• @Conifold While I'd rather not discuss this any further because I feel it's increasingly off-topic and irrelevant given that senshin has suggested an alternative which currently seems acceptable to most people, the use of "science" to mean knowledge generally dates back to the 12th century, while it became entangled with "natural philosophy" in the 17th and 18th centuries (see etymonline.com/index.php?term=science)... – Logan M Oct 17 '14 at 22:56
  • ...During the next few hundred years it seems that the two meanings competed in popularity with no clear winner. However, I am not aware of any mathematician during that period who definitively described their work as not science until late into the 19th century. To the best of my knowledge, this idea didn't take root in the mainstream mathematical and scientific communities until the 20th century, and as best I can tell, at any point prior to that, mathematics would have been implicitly understood to be included, or at least not explicitly excluded, by the use of the term "the sciences". – Logan M Oct 17 '14 at 22:56
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    Let's wait until the beta is up. – Conifold Oct 17 '14 at 23:30

The discipline is called history of science, so the site should be called historyofscience.stackexchange.com (although sciencehistory.stackexchange.com is shorter, nobody calls it that way).

The word science has several meanings, including one that is restricted to empirical sciences only (i.e. excluding mathematics). In the expression “history of science”, the sciences are not limited to natural sciences or to empirical sciences: mathematics is included.

The current title “history of science and mathematics” is redundant. Mathematicians are not going to feel excluded if the title is “history of science” — it's rather the opposite: “history of science and mathematics” makes it look like mathematics isn't a science. And it casts in doubt the inclusion of computer science, which hasn't really decided yet how much of itself is empirical and how much is theoretical. The title should be changed to “history of science”.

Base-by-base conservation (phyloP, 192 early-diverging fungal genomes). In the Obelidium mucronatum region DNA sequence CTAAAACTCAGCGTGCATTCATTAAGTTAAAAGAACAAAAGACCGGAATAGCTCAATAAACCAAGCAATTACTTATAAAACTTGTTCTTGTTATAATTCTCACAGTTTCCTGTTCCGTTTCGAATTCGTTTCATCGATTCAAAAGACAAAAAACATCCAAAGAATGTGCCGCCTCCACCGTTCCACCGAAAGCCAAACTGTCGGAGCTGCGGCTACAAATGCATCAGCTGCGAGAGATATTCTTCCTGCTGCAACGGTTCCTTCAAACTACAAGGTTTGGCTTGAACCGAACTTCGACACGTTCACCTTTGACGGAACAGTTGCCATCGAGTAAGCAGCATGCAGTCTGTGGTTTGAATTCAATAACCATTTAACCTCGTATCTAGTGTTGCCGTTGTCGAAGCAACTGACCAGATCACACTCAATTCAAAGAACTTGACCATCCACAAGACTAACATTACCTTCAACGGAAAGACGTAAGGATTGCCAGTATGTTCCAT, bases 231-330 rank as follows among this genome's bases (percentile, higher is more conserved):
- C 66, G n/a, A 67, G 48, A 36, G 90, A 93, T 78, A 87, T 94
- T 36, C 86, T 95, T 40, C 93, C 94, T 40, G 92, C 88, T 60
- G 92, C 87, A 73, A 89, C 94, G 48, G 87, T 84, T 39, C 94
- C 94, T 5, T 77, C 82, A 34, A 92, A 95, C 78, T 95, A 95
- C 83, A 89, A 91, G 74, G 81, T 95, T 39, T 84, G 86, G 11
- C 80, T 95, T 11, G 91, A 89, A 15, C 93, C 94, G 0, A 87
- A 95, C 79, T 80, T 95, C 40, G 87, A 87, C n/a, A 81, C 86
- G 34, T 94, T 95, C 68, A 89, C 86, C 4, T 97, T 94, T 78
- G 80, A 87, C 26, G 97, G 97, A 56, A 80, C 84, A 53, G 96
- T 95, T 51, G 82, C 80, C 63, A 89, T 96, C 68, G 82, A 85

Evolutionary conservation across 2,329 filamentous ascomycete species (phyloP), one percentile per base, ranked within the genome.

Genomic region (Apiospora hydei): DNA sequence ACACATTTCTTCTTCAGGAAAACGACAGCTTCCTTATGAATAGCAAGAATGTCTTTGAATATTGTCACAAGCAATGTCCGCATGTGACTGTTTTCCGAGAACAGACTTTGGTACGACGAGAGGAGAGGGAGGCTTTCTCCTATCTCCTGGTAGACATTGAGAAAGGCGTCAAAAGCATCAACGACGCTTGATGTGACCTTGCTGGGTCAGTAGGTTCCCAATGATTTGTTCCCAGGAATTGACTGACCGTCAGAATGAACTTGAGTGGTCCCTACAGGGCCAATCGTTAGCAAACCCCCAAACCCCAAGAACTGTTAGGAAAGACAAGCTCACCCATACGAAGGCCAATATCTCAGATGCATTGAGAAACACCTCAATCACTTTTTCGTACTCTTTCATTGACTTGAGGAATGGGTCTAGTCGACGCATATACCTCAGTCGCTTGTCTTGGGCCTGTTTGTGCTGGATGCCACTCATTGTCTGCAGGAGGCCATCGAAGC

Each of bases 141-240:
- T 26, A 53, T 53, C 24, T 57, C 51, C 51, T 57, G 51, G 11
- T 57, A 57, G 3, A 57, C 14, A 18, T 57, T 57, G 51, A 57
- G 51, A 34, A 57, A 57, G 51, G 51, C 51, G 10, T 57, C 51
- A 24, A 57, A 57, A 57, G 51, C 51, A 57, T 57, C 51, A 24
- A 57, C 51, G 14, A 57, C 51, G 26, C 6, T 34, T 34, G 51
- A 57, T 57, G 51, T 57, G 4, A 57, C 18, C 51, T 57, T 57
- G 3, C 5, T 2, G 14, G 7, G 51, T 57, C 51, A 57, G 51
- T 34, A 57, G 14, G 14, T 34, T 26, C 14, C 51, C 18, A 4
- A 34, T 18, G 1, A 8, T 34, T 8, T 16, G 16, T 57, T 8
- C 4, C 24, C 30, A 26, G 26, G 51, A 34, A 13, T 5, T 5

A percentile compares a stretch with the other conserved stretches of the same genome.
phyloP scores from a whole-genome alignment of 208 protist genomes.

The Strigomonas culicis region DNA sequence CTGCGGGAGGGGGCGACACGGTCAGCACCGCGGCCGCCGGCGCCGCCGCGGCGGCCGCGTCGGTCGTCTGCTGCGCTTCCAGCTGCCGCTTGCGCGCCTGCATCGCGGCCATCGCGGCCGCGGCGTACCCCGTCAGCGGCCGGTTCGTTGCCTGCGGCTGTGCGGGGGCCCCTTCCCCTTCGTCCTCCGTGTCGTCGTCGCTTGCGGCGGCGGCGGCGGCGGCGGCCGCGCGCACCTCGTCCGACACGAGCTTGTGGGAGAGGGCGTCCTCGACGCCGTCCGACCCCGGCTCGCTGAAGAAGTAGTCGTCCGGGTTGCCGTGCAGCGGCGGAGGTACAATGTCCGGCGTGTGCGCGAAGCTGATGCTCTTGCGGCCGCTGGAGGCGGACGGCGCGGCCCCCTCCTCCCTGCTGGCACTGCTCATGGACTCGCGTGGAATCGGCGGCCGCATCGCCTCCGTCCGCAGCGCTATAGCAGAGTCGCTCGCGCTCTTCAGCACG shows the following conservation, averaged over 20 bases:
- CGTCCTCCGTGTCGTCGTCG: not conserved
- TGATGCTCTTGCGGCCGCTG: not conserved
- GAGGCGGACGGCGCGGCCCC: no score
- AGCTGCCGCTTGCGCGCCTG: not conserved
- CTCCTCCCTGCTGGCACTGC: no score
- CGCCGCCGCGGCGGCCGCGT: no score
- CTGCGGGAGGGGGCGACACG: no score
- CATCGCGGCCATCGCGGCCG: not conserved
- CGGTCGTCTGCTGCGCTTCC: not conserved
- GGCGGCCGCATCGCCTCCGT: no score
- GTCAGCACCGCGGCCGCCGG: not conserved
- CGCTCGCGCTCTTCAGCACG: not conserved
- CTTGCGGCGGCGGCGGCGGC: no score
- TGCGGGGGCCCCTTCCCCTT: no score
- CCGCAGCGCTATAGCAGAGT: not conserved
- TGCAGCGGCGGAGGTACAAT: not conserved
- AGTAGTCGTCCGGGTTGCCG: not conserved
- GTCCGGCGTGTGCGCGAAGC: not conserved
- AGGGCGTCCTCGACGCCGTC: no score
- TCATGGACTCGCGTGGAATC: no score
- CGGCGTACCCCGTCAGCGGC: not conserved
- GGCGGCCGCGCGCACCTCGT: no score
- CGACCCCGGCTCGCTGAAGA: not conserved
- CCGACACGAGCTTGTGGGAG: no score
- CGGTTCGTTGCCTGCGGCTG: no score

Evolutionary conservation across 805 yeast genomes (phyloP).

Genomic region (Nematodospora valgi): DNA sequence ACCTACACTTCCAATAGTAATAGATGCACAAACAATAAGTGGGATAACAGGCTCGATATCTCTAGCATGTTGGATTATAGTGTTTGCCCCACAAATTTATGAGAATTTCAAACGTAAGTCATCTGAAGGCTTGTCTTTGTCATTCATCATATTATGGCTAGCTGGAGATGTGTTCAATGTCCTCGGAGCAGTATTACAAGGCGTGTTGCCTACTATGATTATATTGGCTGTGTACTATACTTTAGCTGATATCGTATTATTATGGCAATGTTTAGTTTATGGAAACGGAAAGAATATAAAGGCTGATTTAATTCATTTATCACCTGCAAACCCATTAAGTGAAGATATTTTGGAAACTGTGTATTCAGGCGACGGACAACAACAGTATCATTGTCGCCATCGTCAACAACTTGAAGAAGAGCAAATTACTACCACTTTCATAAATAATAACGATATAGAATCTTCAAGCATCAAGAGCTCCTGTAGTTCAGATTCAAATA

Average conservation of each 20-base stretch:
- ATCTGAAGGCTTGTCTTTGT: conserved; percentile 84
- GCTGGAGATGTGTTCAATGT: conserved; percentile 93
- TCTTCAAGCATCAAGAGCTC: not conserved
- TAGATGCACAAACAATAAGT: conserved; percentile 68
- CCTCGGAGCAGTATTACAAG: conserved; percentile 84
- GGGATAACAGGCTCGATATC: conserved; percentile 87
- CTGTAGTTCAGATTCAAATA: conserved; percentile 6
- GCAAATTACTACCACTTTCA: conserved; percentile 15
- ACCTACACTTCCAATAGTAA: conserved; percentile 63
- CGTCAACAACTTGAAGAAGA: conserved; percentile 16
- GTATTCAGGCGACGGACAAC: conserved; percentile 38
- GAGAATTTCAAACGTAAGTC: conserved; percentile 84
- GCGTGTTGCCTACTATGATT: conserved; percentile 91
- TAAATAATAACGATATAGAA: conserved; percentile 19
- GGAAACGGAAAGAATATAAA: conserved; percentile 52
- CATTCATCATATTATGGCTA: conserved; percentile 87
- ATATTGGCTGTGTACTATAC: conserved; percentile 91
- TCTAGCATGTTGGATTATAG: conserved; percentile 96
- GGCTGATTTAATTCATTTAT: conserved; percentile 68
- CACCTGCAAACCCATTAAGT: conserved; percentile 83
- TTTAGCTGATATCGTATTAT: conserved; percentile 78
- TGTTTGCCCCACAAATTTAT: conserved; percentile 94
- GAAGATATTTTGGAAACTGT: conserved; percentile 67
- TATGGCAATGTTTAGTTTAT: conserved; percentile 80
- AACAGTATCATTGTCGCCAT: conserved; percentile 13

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    The math.SE site seems to disagree with you to some extent: math.stackexchange.com/questions/287701/… – kaine May 29 '14 at 18:44
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    So does wikipedia which defines it as "including both the natural sciences and social sciences". Math is neither a natural nor social science. Wikipedia obviously isn't a great reference but provides some guide as to how to broadly define a topic. – kaine May 29 '14 at 18:50
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    If your definition of science = "field of study", theology = "science of things divine" so is history of theology on topic? – Wandering Logic May 30 '14 at 11:54
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    Well, a lot of mathematicians feel that mathematics isn't a science, and that's no insult. On the one hand, "science" is sometimes applied quite broadly to apply to any systematic study (e.g., The Academy of Motion Picture Arts and Sciences, Political Science); on the other hand, you have the restriction to the empirical sciences. It seems odd to have a grouping that includes a whole bunch of empirical sciences plus mathematics. (Of course there are other views, but this answer suggests a uniformity of opinion among mathematicians that is very far from true. – Michael Weiss May 30 '14 at 16:05
  • @WanderingLogic Theology lacks falsifiability, which natural sciences achieve through experiment and mathematics through reasoning. – Gilles 'SO- stop being evil' May 30 '14 at 17:53
  • @MichaelWeiss The word “science” has several meanings. It's useless to argue about whether X is a science without first saying which meaning you want. By saying “science and mathematics”, you force a meaning where mathematics is not a science. As a computer scientist, it worries me because it might exclude computer science as well, which would be silly. As a man-in-the-street, it worries me because the more complex the title is, the more it invites quibbling (the very quibbling we're having here). – Gilles 'SO- stop being evil' May 30 '14 at 17:56
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    @Gilles So you're suggesting that people interested in the history of math, who regard math as a science, would not participate in the proposed site because they felt insulted? This is outweighed (IMO) by the likelihood that someone interested in the history of math wouldn't gravitate to the site --- especially if they looked for stuff on the history of math via internet seach (the way I discovered SE in the first place). – Michael Weiss May 30 '14 at 18:28
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    @Gilles Also, by saying “science and mathematics” you don't "force a meaning", you just acknowledge the reality that math is often not grouped with the sciences, and so express your meaning more unamibiguously. Think inclusive-or, not exclusive-or. – Michael Weiss May 30 '14 at 18:33